Dr. Anna Maria Storniolo: What it Takes to Battle Breast Cancer

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October 10, 2017

She sits with a stoic presence and holds you with a soldier-like stare when she speaks passionately about breast cancer--and the passing and survivorship of her patients. As an oncologist in the field for the last 30 years, Dr. Anna Maria Storniolo has been in the trenches, serving as a physician, researcher, advocate and innovator. “There are aspects to breast cancer, that no matter what you throw at them, the disease will always win. It’s a challenge that takes stamina.”

Certainly, research and science rise and fall with the passage of time but it’s how a provider pivots and moves through those moments that truly count. “You have to embrace change,” she says. “I’m a big believer in allowing life to happen.”

And it did: but becoming a breast cancer specialist wasn’t always in the cards for this doctor.

Growing up in Milwaukee, Wisconsin, she, like most physicians, fell in love with science. Dr. Storniolo headed to Harvard University after high school where she says medicine began to feel like the right fit, “I liked the puzzle pieces of internal medicine, putting together the full picture to help patients and solve problems.” Medical school at Stanford University followed before the physician completed her training in Rochester, New York. She focused on cancer.

“It became clear back then that the whole field of oncology was about to explode,” recalls Dr. Storniolo, “scientifically, we were about to learn a lot more about cancer, its development and how it grows. It’s something I wanted to be a part of.”

She started her career as a drug researcher. “I worked at Eli Lilly for 10 years and helped them develop a drug called Gemzar--which was the first oncology drug that they had launched in over 25 years.”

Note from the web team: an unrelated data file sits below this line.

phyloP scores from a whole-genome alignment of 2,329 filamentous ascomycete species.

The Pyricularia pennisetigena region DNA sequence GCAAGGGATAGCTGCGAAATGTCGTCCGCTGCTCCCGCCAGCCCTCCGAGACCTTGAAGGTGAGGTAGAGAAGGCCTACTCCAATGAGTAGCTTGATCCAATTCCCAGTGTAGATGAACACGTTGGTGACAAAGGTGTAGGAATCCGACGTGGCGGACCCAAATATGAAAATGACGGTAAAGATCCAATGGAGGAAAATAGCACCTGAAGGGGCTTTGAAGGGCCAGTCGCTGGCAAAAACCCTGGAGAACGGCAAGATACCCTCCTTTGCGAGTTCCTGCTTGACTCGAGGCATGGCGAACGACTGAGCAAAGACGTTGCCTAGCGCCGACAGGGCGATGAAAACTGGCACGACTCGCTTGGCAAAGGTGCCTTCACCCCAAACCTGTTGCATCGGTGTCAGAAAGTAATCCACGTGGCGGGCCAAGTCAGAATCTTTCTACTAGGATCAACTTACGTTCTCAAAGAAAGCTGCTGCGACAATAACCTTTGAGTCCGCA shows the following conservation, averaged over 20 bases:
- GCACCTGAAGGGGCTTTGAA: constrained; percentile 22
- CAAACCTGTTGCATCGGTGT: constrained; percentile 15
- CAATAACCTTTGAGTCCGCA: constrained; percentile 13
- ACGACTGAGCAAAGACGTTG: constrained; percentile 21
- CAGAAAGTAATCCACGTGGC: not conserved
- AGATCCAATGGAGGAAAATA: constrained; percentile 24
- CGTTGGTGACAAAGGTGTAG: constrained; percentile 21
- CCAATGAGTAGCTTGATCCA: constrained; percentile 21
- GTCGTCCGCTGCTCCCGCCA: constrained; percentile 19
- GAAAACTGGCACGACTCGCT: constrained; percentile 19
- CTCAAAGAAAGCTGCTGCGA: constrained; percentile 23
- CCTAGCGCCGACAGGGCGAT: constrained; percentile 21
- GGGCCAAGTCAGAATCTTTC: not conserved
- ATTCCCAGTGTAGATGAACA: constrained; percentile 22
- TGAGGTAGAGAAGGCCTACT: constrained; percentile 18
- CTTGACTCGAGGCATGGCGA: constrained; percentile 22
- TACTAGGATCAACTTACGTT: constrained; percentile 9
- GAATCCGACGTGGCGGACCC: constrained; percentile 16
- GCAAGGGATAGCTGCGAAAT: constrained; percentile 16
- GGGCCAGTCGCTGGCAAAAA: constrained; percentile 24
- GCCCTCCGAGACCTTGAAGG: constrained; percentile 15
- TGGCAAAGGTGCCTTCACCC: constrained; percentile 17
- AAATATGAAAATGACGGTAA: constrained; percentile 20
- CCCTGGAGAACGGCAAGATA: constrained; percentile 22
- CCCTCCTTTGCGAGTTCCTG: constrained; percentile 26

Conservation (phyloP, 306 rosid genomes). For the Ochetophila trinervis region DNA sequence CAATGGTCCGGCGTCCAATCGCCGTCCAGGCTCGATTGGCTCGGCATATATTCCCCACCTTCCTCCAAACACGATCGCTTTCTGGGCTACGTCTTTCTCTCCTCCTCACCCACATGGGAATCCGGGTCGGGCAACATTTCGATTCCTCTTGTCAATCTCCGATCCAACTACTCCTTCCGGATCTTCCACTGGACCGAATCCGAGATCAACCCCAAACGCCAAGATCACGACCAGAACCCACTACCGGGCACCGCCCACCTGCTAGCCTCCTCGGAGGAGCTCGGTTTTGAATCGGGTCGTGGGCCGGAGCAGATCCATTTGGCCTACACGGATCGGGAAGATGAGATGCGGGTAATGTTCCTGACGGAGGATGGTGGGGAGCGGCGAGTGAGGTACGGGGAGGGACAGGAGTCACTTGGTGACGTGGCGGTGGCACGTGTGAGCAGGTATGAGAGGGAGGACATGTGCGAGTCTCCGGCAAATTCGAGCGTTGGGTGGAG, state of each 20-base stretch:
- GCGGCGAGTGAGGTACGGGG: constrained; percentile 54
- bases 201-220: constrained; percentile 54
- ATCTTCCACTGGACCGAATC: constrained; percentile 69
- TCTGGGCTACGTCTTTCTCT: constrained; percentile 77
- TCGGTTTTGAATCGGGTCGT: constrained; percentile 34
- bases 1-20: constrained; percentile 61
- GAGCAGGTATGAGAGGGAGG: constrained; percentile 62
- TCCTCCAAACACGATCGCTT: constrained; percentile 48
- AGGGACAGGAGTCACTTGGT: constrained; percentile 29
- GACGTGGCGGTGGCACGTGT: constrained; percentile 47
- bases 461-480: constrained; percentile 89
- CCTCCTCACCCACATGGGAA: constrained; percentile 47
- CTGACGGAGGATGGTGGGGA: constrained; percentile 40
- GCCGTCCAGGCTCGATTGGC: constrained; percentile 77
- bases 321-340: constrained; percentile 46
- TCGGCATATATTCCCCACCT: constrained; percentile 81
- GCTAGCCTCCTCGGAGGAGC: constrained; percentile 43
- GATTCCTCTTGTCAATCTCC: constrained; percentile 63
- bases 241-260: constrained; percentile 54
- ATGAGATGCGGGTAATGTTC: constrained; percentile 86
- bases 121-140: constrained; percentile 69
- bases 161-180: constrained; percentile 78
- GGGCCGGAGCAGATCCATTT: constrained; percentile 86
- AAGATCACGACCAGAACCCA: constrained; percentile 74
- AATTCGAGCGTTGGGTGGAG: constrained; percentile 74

Eventually, though, the physician started to miss patient care. So, in the fall of 2000, Dr. Storniolo moved to IU Health--and has been happy ever since. “IU Health offers a unique blend of forward-thinking science and superb clinical care. The structure of ours clinics are created in a way so that patients never feel alone. There’s always a place for them get answers.”

Dr. Storniolo is always armed with answers, as well as a marker and white board.

“There is absolutely nothing in medicine that you can’t explain to a patient,” she says. “When I get my marker out that surprises some. They say they’ve never seen a doctor do that —when I start drawing and explaining to them how breast cancer and the drugs work. Cancer is so frightening and the drugs can sound so complicated. So, if I can demystify it for patients to help them feel more empowered, then I’ve done my job.”

In addition to patient care and breast cancer research, Dr. Storniolo is the founder and director of Indiana University Health’s Catherine Peachey Breast Cancer Prevention Program, which began in 2001. The program, which was started at University Hospital, now includes IU Health North.

“We see women who are high risk--for any reason. Some have strong family histories or genetic mutations, others don’t. We’ve put in place a process at the time of breast screening at IU Health to help us understand which women are high risk for the disease. Once we identify these patients, we ask them if they want to partake in our program which can include services like genetic counseling, MRIs, ultrasounds or evaluation of blood markers.”

The approach has made an impact. “We’ve caught a lot of early cancers,” she says.

But who was Catherine Peachey?

“Catherine was one of the earliest breast cancer advocates in Indiana,” recalls Dr. Storniolo. “She was responsible for the passage of Indiana’s off-label drug law. The big cancer drug at the time was called Taxol and it was in short supply. When the FDA approved a drug they approved it in a narrow way so those who didn’t fit that criteria couldn’t have it covered by insurance. When Catherine was sick there weren’t many drugs for breast cancer. She advocated for expanding the use of Taxol and other drugs, turning them into ‘off label’ options [making them available to more cancer patients with various circumstances]. Indiana was one of the first states to implement this kind of law, so Catherine left quite a legacy.”

Tragically, Peachey never lived to see the fruits of her labor. She passed away in her thirties but the prevention center lives on in her name. “Our team consists of several physicians, nurse practitioners, genetic counselors as well as a menopause specialist. If a patient needs imaging or surgery we refer them for those services, too,” says Dr. Storniolo.

Working in a world that focuses on cancer could be overwhelming to some but Dr. Storniolo says she simply takes each day as it comes. “Living is about learning,” she says. “And I love the fact that I learn something new here every single day.”

-- By Sarah Burns

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